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John Merwin on How to Fish the Summer Trico Hatch for Trout

At first, the whole scenario sounds implausible: A nationwide mayfly hatch that peaks in August. Big trout gorging themselves at the surface. Anglers fishing dry flies as small as size 26 on leader tippets scaled down to a mere .003 inch in diameter.

Welcome to the world of trico fishing--flyfishing at its perverse best. Trico (it's most often pronounced TRY-co; technically, though, it's TREE-co) is the common name given to Tricorythodes mayflies, which hatch most abundantly in August on trout rivers from Maine to California. The insects are very small--generally from 3 to 7 millimeters long--but so abundant in some areas that their morning mating swarms can look like a dense, smoky haze over the water. Because of their huge numbers, trico spinner falls often lure large trout to the surface. Taking big, fussy trout on the smallest of flies is a serious challenge. You can have a great time, but it can also drive you gloriously nuts.

FIND THE HATCH
Tricos are clambering, slow-water nymphs that often favor the weedy, silty margins of large trout pools, rather than tumbling freestone water. Most American trout rivers that remain cold enough to hold active trout in August, meaning generally below 70 degrees, also have large numbers of tricos. Hatches are very predictable, occurring from about mid-July through some portion of September. Spinner falls, which concentrate the bugs in the greatest numbers, usually take place in the morning and are the most important phase to trout and anglers alike. For the past 20 years or so, common knowledge among anglers has been that spinner falls happen when the morning air temperature reaches 68 degrees. I've seen exceptions, but if you need a rule to follow, use that one.

High winds or morning thunderstorms will prevent or disperse the spinner swarms and thus kill the fishing. Checking the local weather forecast the night before you plan to fish can tell you whether or not to rig your gear. You also may find out what time to be on the water according to the predicted air temperature. The flies will be fluttering a few feet above the water and looking like small, crystalline snowflakes as the morning sunlight reflects brightly off their wings. Very shortly, you'll see a gentle rise, and then another. That means it's time to look carefully to see what the trout are actually doing.

WATCH THE FISH
A trout's behavior can vary widely when it's feeding on tricos. Making note of your target trout's behavior before you start casting can radically enhance your success. If the flies are abundant, some trout start feeding with a distinct rhythm. Count the seconds between rises and then time your cast so that the fly arrives near the trout's nose just as the next rise is due.

Other trout may be cruising, slurping their way along the length of a backwater or eddy, and then swimming back downstream to repeat the process. Once you've noted the pattern, plan your casts to intercept them. Still other trout--often the largest ones--will be tight to the bank in slow-moving currents, rising with gentle dimples that belie their bulk. In that case, working the rises carefully can net a trout measured in pounds rather than inches.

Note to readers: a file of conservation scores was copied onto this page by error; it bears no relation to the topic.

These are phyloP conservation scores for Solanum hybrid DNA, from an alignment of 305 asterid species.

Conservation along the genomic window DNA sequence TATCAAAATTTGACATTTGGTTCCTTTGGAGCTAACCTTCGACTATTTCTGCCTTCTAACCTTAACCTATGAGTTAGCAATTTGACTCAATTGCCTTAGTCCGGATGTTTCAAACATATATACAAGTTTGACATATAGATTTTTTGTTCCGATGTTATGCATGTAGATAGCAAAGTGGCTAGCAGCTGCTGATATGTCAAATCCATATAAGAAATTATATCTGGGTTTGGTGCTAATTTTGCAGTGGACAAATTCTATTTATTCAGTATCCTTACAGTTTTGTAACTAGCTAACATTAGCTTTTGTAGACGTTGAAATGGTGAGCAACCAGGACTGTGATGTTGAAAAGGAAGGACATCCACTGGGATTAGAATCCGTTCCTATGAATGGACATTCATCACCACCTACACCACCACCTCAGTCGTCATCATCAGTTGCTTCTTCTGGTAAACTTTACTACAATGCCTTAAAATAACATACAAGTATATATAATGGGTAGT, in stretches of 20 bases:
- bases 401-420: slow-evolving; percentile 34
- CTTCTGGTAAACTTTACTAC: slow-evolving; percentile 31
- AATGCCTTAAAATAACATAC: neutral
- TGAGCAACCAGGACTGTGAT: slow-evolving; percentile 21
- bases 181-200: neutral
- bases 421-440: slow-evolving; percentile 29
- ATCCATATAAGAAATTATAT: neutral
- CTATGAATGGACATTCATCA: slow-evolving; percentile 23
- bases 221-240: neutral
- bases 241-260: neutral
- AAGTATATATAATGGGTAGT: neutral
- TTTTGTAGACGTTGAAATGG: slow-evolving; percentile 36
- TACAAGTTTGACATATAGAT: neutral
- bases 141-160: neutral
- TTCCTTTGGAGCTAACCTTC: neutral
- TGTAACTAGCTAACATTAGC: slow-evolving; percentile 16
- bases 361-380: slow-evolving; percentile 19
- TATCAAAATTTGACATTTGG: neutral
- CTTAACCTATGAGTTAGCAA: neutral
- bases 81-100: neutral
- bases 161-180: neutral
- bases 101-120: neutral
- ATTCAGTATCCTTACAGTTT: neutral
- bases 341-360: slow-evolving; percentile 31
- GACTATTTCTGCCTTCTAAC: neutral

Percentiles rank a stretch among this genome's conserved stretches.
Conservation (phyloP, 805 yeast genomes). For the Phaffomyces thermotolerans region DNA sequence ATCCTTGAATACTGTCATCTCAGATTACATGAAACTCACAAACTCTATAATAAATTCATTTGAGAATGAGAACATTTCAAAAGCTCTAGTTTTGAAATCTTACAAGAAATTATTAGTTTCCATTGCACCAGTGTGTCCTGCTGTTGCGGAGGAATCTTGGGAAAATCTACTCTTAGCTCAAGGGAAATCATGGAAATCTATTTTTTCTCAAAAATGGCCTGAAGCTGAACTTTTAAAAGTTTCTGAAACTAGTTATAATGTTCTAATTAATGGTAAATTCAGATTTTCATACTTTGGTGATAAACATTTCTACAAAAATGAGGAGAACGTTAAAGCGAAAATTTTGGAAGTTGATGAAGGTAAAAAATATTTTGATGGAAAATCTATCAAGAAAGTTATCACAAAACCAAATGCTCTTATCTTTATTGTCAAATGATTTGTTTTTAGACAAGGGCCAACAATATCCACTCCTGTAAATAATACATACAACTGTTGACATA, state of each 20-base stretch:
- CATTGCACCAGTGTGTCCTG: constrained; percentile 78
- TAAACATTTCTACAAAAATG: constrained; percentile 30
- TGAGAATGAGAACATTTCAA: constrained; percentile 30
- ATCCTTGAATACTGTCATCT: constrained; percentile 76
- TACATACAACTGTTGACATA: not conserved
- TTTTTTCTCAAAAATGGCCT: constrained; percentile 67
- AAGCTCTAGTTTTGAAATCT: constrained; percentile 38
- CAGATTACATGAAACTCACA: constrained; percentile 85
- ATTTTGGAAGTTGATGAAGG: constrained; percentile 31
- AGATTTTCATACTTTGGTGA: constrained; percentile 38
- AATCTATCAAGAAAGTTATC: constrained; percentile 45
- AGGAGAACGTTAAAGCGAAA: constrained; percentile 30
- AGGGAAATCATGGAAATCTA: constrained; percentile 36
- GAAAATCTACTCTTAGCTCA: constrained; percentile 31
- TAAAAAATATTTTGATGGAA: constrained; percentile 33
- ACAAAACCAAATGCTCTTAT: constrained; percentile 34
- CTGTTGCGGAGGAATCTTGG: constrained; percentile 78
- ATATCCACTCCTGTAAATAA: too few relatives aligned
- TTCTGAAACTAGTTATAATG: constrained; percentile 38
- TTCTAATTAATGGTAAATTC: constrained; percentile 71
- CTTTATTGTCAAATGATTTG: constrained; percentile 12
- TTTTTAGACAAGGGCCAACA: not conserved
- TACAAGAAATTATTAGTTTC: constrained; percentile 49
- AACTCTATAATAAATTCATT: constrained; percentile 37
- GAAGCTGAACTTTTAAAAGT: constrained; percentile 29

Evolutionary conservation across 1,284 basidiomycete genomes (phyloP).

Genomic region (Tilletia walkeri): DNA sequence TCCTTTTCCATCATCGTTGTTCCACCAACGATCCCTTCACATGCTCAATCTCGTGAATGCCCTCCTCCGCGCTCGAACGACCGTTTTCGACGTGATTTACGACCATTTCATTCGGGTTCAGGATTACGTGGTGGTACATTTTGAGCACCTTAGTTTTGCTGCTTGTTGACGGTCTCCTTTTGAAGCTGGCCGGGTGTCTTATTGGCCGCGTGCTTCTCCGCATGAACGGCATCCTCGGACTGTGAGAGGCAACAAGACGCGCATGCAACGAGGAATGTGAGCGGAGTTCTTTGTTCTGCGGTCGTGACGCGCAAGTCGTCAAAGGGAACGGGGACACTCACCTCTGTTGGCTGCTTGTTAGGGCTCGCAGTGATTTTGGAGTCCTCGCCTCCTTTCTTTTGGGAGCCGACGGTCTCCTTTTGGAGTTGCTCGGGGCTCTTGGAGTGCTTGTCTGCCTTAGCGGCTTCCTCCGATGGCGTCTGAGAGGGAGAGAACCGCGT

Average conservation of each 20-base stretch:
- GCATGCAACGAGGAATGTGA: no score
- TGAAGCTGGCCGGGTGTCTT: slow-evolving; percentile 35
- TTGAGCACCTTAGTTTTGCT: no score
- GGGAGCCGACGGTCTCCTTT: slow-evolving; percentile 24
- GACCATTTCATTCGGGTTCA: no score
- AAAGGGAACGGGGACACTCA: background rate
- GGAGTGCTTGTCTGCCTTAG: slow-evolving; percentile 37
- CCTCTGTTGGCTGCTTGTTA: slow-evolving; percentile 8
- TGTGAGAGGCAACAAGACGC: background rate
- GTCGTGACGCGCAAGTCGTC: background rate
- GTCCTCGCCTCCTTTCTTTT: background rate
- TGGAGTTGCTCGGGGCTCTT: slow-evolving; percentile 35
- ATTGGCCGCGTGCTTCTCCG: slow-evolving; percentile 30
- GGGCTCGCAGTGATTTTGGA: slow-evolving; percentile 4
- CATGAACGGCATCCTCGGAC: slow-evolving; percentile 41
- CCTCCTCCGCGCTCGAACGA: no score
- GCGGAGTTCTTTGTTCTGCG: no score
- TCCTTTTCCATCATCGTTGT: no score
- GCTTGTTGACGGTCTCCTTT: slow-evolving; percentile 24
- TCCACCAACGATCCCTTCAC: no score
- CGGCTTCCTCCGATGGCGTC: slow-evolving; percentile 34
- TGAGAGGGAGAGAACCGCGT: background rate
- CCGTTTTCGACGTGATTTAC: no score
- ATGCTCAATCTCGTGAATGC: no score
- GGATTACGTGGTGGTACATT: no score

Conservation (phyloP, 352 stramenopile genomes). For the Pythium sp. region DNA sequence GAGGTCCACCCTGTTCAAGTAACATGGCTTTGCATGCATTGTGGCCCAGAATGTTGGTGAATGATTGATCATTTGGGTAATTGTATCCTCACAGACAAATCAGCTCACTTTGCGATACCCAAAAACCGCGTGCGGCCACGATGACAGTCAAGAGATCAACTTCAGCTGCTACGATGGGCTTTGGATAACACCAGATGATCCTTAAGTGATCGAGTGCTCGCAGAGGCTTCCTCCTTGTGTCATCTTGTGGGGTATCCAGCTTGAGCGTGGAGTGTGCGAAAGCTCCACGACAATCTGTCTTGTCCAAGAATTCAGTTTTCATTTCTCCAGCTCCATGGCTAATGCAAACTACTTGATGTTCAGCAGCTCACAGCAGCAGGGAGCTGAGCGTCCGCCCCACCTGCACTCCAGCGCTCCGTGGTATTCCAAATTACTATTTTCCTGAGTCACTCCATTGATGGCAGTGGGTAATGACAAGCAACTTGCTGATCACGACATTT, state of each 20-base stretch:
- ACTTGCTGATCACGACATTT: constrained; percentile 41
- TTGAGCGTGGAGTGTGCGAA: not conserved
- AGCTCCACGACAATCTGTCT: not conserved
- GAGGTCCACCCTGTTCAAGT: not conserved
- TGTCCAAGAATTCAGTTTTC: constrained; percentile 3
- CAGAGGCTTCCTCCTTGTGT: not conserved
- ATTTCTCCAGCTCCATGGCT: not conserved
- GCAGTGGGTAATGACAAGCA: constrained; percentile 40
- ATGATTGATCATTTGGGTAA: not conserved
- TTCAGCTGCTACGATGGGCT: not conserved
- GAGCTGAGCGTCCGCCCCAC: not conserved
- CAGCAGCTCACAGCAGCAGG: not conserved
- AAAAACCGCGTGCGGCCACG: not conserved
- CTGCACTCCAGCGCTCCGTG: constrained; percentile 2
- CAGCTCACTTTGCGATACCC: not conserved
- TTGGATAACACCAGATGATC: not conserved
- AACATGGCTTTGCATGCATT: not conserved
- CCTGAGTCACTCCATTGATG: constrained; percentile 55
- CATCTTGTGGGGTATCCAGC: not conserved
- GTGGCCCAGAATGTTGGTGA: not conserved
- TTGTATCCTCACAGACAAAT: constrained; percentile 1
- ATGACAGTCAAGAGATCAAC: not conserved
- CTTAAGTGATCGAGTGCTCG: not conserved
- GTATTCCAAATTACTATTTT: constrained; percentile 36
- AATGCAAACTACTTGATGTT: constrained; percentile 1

In almost all cases, trico-feeding trout seem to have microscopes for eyes, and their selectivity can be mind-boggling. They can even tell the difference between male and female mayflies that are less than 1/4 inch long and can leave you tearing your hair unless you know what to do next.

THE RIGHT FLY
The standard fly is a trico spinner with a black body and flat, outstretched wings of a white or clear material in sizes 20 to 26. This male-spinner pattern is what everybody uses, which is why you should use something else. On pressured water, trout have learned to discern the phonies. Then, too, fly-pattern variations can help trout pick your fly from among thousands of naturals.

Black-bodied, upright, parachute-style dries can work well during the spinner fall. Another variation that works extremely well is a parachute tied with a dark green abdomen. This represents an egg-filled female spinner, which--as arcane as it might sound--trout will sometimes readily accept after refusing a conventional spinner pattern.

Four- and 5-weight rods are perfect for this fishing. Remember to set the hook on a strike with a deliberate uplifting of your rod arm rather than a sweeping hookset that will snap a fine leader. Larger fish will sometimes run fast and far when first hooked, and your reel's drag needs to be ultrasmooth.

The foregoing may sound absurdly technical and difficult to some, but with the right gear and clues to the hatch, it can be relatively easy to score. Just remember to watch patiently and adapt to what's happening on the water. The trout make the rules here. All you have to do is understand them.

Not just for Flyfishermen
When trico spinner falls happen early in the morning, they coincide with the prowl time of the biggest brown trout. More than once, I've seen a pod of smaller, mayfly-sipping trout erupt in spray as a brown chomped one. For spinfishermen, it's a great opportunity. Use a size 11 trout-finish floating Rapala, and twitch it carefully along bank-side logjams and other cover. Ignore the smaller trout and you might tangle with a real Goliath. --J.M.

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